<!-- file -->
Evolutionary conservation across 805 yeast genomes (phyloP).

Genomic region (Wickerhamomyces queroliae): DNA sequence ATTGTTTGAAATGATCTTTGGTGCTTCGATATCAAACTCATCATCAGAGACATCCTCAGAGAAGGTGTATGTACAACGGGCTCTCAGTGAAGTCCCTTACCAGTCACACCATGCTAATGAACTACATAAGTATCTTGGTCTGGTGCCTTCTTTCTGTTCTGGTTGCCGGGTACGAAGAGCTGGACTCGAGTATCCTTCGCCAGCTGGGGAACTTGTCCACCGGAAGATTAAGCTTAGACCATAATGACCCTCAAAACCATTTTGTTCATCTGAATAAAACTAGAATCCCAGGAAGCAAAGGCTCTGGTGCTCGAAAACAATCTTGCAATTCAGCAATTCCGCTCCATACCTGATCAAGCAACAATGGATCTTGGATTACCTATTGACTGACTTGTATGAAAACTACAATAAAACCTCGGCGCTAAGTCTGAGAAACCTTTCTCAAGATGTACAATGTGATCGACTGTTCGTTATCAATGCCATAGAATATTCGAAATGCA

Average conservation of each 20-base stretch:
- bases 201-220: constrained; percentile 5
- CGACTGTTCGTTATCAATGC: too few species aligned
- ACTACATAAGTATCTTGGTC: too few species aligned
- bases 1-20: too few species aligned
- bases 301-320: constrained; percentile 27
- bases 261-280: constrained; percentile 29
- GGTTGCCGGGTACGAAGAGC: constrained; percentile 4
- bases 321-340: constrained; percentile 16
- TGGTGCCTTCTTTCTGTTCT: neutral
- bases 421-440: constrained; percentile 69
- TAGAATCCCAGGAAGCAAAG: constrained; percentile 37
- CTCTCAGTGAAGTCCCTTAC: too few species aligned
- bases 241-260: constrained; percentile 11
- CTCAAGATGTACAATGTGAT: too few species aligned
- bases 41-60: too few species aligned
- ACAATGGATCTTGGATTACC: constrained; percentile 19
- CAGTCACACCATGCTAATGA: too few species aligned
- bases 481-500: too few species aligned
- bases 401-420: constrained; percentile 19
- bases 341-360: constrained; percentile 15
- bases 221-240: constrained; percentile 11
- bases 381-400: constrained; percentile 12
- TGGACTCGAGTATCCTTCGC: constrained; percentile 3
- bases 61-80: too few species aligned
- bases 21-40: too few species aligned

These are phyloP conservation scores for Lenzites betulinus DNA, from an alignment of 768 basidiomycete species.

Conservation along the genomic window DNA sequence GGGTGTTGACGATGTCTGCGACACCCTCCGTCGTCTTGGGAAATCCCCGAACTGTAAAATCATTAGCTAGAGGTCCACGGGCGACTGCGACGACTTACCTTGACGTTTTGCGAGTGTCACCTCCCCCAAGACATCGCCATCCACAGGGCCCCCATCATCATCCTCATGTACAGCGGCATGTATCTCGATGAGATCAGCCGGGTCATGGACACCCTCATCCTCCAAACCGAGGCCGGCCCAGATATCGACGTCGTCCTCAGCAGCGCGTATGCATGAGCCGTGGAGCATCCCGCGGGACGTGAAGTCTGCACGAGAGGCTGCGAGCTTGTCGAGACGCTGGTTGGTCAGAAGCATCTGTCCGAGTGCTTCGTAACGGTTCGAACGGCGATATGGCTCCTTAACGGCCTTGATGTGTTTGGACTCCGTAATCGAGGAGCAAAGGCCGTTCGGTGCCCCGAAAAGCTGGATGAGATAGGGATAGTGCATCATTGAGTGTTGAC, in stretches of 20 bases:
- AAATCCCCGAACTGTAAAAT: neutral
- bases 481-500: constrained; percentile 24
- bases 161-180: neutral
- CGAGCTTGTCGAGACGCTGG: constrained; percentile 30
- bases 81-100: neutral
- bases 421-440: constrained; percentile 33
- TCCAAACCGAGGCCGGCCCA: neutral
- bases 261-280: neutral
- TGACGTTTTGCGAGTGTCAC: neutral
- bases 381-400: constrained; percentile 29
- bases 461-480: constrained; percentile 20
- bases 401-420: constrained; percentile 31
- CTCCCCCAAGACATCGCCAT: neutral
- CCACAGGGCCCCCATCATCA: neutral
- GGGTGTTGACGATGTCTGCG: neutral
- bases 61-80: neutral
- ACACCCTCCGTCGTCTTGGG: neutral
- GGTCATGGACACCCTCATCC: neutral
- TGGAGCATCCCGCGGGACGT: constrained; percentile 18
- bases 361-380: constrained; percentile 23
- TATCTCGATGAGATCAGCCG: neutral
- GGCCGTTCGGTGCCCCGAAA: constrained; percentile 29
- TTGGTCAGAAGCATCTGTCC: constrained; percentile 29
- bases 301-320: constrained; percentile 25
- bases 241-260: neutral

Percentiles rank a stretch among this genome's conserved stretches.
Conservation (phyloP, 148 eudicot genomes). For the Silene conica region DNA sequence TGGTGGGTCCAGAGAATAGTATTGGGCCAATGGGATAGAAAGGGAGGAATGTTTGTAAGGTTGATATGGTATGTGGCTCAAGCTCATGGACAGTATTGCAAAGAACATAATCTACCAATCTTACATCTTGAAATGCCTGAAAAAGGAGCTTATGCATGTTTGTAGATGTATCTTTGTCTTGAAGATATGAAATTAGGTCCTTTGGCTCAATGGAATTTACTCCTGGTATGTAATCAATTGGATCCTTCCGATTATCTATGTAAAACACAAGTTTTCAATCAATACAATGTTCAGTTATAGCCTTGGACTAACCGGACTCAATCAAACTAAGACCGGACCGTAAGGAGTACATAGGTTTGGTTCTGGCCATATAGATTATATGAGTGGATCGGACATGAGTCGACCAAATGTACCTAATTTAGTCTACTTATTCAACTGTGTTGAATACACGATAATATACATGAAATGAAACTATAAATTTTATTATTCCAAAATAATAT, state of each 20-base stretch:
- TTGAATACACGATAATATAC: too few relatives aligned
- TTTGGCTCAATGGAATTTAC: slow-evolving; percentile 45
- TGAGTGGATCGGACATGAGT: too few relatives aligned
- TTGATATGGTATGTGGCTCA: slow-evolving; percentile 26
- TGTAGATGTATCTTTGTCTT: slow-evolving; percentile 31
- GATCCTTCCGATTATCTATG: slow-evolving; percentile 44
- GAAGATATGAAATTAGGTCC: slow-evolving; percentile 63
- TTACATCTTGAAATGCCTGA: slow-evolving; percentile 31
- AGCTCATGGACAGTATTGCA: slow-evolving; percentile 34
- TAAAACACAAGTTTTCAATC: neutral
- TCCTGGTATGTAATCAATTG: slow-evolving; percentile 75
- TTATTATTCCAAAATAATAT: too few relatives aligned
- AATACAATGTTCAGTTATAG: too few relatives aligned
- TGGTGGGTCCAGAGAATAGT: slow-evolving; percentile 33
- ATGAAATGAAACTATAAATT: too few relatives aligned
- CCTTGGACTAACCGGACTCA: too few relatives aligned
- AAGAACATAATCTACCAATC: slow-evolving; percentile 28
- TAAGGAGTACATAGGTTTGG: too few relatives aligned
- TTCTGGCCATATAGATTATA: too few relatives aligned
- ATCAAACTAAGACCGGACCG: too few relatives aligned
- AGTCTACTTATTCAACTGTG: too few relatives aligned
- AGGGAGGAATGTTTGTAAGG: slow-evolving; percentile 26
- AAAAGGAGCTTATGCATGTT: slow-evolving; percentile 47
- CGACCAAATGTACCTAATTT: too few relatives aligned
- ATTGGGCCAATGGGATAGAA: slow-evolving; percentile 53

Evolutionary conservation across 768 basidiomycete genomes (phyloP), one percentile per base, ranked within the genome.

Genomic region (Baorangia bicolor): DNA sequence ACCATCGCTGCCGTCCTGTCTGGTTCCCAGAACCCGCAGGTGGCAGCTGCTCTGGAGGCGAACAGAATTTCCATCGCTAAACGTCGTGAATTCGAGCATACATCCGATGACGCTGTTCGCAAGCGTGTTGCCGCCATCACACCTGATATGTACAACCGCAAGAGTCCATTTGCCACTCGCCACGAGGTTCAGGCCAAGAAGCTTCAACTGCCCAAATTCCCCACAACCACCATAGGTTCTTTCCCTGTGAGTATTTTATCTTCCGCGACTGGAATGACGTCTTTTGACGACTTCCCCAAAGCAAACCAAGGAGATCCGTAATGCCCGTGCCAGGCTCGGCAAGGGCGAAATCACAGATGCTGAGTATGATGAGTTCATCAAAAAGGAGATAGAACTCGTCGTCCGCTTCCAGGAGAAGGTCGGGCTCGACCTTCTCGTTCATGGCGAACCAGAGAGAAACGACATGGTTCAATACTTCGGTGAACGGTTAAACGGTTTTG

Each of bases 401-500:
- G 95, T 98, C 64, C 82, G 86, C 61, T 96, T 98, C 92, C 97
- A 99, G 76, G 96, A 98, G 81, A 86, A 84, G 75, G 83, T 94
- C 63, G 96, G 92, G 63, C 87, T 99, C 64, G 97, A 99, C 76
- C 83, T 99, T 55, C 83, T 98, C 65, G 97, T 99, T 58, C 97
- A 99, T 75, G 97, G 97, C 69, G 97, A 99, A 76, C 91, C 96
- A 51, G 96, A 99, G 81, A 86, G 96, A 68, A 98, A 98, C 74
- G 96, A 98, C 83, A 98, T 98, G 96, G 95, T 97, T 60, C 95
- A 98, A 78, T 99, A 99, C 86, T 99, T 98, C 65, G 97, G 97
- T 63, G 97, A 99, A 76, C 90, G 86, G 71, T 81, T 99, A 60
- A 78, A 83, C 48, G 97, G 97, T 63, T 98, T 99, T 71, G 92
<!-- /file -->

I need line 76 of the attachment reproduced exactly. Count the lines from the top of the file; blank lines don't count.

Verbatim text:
- TTCTGGCCATATAGATTATA: too few relatives aligned